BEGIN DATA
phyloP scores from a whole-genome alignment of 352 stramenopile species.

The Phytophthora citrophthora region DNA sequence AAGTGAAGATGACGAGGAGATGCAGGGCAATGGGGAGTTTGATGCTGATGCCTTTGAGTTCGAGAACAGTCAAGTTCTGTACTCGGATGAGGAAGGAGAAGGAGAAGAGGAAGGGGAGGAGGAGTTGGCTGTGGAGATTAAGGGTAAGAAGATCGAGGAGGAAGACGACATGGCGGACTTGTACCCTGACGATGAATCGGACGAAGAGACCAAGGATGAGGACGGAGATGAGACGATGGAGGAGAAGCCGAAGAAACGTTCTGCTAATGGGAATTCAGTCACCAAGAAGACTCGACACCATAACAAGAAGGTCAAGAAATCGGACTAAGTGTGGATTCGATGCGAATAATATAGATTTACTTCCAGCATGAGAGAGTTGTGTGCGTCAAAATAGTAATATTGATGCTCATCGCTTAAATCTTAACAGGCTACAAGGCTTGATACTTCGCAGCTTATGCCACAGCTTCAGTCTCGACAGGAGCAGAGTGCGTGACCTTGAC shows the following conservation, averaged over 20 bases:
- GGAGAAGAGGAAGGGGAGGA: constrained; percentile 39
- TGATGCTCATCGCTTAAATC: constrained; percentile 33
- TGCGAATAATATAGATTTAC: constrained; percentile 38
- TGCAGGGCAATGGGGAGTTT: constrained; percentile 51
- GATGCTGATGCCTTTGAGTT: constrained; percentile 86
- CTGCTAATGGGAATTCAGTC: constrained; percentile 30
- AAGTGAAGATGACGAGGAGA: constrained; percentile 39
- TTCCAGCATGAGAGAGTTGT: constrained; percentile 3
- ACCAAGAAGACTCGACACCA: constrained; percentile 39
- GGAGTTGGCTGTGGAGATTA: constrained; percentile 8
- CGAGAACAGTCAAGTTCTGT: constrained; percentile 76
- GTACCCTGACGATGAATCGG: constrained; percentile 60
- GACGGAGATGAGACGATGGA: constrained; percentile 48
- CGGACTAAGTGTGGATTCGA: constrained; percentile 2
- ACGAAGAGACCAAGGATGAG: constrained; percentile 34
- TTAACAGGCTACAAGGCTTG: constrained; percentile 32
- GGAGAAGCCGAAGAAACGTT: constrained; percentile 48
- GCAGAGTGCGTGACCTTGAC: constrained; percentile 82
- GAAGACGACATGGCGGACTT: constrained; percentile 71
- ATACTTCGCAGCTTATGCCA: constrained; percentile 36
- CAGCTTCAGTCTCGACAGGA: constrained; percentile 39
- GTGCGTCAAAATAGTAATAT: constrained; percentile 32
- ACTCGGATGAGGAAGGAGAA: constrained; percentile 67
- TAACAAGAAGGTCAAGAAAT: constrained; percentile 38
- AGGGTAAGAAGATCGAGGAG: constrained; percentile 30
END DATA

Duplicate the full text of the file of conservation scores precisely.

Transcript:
phyloP scores from a whole-genome alignment of 352 stramenopile species.

The Phytophthora citrophthora region DNA sequence AAGTGAAGATGACGAGGAGATGCAGGGCAATGGGGAGTTTGATGCTGATGCCTTTGAGTTCGAGAACAGTCAAGTTCTGTACTCGGATGAGGAAGGAGAAGGAGAAGAGGAAGGGGAGGAGGAGTTGGCTGTGGAGATTAAGGGTAAGAAGATCGAGGAGGAAGACGACATGGCGGACTTGTACCCTGACGATGAATCGGACGAAGAGACCAAGGATGAGGACGGAGATGAGACGATGGAGGAGAAGCCGAAGAAACGTTCTGCTAATGGGAATTCAGTCACCAAGAAGACTCGACACCATAACAAGAAGGTCAAGAAATCGGACTAAGTGTGGATTCGATGCGAATAATATAGATTTACTTCCAGCATGAGAGAGTTGTGTGCGTCAAAATAGTAATATTGATGCTCATCGCTTAAATCTTAACAGGCTACAAGGCTTGATACTTCGCAGCTTATGCCACAGCTTCAGTCTCGACAGGAGCAGAGTGCGTGACCTTGAC shows the following conservation, averaged over 20 bases:
- GGAGAAGAGGAAGGGGAGGA: constrained; percentile 39
- TGATGCTCATCGCTTAAATC: constrained; percentile 33
- TGCGAATAATATAGATTTAC: constrained; percentile 38
- TGCAGGGCAATGGGGAGTTT: constrained; percentile 51
- GATGCTGATGCCTTTGAGTT: constrained; percentile 86
- CTGCTAATGGGAATTCAGTC: constrained; percentile 30
- AAGTGAAGATGACGAGGAGA: constrained; percentile 39
- TTCCAGCATGAGAGAGTTGT: constrained; percentile 3
- ACCAAGAAGACTCGACACCA: constrained; percentile 39
- GGAGTTGGCTGTGGAGATTA: constrained; percentile 8
- CGAGAACAGTCAAGTTCTGT: constrained; percentile 76
- GTACCCTGACGATGAATCGG: constrained; percentile 60
- GACGGAGATGAGACGATGGA: constrained; percentile 48
- CGGACTAAGTGTGGATTCGA: constrained; percentile 2
- ACGAAGAGACCAAGGATGAG: constrained; percentile 34
- TTAACAGGCTACAAGGCTTG: constrained; percentile 32
- GGAGAAGCCGAAGAAACGTT: constrained; percentile 48
- GCAGAGTGCGTGACCTTGAC: constrained; percentile 82
- GAAGACGACATGGCGGACTT: constrained; percentile 71
- ATACTTCGCAGCTTATGCCA: constrained; percentile 36
- CAGCTTCAGTCTCGACAGGA: constrained; percentile 39
- GTGCGTCAAAATAGTAATAT: constrained; percentile 32
- ACTCGGATGAGGAAGGAGAA: constrained; percentile 67
- TAACAAGAAGGTCAAGAAAT: constrained; percentile 38
- AGGGTAAGAAGATCGAGGAG: constrained; percentile 30